(via Kukushai)

It sounds like insects marching towards war at first, and then Eva Poženel’s vocals come in and oh shit it’s a jazz thing but with a Fiona Apple-like stomp. Kukushai‘s explosion of sound could go off any minute, but Sun Mi Hong’s drumming keeps everything in check and Rok Zalokar’s keys move things along. It’s all theatrical, and it’s all quite beautiful and bizarre at times. Poženel, Hong, and Zalokar all met in Rotterdam, The Netherlands and they use their varying cultural heritages (Poženel and Zalokar from Slovenia, Hong from South Korea) to good use.

Fruitile is out now via Slovenian label ZARŠ Records.

From Facebook:

“Avantgarde pop trio with original music that’s flirting with jazz, rock and even punk, but don’t take these labels to heart, listen and decide for yourself”


(via Aseul)

According to Korean Indie, “Wake Up” is a preview of Aseul‘s new, somewhat different, sound and that you should check out her first record for a proper introduction. I agree, but there’s also a lot to like in the new song; the song is free of any tight constraints and the melody comes and goes as it pleases over glitchy beats. Very excited for the new record.







(via 49 Morphines)

Sometimes music can be so vivid and graspable that it allows the listener to create a visual representation, like listening to a record soundtrack a movie that doesn’t exist. ‘Partial Eclipse,’ the only full-length release by 49 Morphines, is one of those albums.

This post-punk five-piece started playing in Seoul, South Korea in 2003. In spite of a 14-year-long career, their discography only consists of one EP from 2004 and the aforementioned LP released in 2008.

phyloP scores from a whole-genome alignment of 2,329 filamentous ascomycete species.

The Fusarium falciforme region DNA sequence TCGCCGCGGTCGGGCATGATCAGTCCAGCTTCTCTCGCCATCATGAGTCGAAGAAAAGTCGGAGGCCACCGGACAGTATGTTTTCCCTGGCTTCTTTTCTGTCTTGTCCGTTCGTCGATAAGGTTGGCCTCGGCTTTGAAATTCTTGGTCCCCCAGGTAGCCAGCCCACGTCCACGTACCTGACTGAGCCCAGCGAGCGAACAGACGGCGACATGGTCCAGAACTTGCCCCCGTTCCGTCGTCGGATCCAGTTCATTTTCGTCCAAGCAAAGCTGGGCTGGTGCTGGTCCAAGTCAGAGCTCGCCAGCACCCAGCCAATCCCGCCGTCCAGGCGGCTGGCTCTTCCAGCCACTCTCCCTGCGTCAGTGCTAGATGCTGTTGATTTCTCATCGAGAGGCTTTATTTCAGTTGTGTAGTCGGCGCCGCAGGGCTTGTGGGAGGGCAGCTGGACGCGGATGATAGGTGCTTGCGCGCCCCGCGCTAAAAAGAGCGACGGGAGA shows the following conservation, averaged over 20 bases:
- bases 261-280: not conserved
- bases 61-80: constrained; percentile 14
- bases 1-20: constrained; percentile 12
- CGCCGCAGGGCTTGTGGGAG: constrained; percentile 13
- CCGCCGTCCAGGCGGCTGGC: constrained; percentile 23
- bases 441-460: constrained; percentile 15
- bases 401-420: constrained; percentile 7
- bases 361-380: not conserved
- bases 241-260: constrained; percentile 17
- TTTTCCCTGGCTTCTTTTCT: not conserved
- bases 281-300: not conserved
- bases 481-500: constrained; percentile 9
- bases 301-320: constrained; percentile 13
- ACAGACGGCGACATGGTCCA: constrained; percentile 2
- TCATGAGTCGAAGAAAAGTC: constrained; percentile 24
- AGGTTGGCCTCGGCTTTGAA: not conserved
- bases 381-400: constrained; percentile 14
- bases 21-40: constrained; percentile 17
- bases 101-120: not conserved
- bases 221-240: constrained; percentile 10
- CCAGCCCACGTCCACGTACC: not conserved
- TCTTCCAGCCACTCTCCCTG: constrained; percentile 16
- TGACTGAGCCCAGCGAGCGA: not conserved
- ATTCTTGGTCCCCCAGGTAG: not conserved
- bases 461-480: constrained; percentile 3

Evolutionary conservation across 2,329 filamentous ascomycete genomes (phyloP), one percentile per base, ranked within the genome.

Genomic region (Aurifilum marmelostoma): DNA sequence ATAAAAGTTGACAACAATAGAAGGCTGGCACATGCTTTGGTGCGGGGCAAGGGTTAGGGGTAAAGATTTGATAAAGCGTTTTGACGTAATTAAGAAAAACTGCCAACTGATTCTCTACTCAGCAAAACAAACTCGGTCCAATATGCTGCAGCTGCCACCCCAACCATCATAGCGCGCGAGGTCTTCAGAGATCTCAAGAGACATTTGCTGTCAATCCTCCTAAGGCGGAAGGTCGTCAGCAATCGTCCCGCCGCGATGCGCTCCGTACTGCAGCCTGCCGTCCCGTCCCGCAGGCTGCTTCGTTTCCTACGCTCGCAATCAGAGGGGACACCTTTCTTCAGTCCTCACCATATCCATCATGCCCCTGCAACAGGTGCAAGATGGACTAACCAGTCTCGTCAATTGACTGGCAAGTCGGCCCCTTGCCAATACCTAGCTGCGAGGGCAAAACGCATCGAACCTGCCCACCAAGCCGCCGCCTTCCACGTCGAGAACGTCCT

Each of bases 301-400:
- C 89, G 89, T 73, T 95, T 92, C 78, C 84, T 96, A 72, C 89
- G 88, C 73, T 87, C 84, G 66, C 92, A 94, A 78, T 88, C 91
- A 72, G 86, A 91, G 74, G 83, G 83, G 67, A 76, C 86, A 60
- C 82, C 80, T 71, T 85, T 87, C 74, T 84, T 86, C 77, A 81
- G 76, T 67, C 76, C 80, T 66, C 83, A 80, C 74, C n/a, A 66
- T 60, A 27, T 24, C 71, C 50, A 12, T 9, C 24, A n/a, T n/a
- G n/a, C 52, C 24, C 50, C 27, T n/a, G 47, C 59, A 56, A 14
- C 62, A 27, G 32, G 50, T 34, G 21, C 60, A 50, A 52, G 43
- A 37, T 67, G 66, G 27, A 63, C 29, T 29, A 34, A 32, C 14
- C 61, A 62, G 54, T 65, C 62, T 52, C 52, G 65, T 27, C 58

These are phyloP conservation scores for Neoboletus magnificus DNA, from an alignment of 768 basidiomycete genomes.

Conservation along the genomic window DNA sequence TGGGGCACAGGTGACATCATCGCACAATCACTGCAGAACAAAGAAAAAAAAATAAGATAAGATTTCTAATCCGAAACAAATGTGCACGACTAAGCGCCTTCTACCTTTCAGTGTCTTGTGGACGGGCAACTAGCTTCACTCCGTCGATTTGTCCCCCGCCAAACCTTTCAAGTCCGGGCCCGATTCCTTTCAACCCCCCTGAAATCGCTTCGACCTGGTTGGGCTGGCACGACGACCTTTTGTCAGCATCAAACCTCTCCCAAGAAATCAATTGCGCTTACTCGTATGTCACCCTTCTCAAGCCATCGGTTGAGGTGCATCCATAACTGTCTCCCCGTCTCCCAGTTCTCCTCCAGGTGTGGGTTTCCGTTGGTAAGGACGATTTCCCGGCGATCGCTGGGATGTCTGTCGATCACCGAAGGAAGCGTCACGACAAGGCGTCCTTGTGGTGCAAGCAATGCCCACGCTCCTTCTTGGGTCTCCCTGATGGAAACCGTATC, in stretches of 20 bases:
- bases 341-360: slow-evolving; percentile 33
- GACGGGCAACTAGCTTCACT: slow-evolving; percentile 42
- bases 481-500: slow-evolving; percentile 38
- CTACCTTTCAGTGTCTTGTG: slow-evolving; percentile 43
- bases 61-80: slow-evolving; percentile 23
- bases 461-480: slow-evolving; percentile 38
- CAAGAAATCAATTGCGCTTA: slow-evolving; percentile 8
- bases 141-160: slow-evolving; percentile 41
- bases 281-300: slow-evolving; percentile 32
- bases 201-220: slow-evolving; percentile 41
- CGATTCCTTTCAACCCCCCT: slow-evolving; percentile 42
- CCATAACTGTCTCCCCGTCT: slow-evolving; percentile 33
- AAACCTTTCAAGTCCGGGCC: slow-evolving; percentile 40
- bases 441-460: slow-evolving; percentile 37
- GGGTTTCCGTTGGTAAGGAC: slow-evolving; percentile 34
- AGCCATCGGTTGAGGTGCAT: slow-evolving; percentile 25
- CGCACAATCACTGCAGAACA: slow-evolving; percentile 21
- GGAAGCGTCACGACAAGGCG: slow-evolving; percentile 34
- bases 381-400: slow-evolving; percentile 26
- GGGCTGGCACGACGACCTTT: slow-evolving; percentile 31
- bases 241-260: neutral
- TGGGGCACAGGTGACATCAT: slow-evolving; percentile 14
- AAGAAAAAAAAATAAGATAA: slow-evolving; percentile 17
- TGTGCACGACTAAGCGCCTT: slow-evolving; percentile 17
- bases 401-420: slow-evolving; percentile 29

49 Morphines play an impeccable mix of screamo and post-rock, similar in a way to their Japanese neighbors, Envy – yet this sound is more complex and particular. The contrast between soft and explosive is less balanced and predictable. At first, an Explosions In The Sky-like tenderness leaks through quiet and poignant guitars that never feel comforting, as the violence that comes before and after is unprecedented. The rhythm gets fast, crammed with ever-changing drum tempos and frantic guitars equally inspired by hardcore and metal. The listener’s awareness of the upcoming tempest is enough to turn even the softer moments in a vortex of tension and anxiety.

It’s been nine years since the release of ‘Partial Eclipse’, and meanwhile, some of the band members have started new bands; Noeazy plays a particularly furious type of metalcore whileJambinai mixes post-rock with traditional Korean folk instruments. Yet 49 Morphines still play a couple of shows every year, and they might even release something new in the near future according to an interview from last year.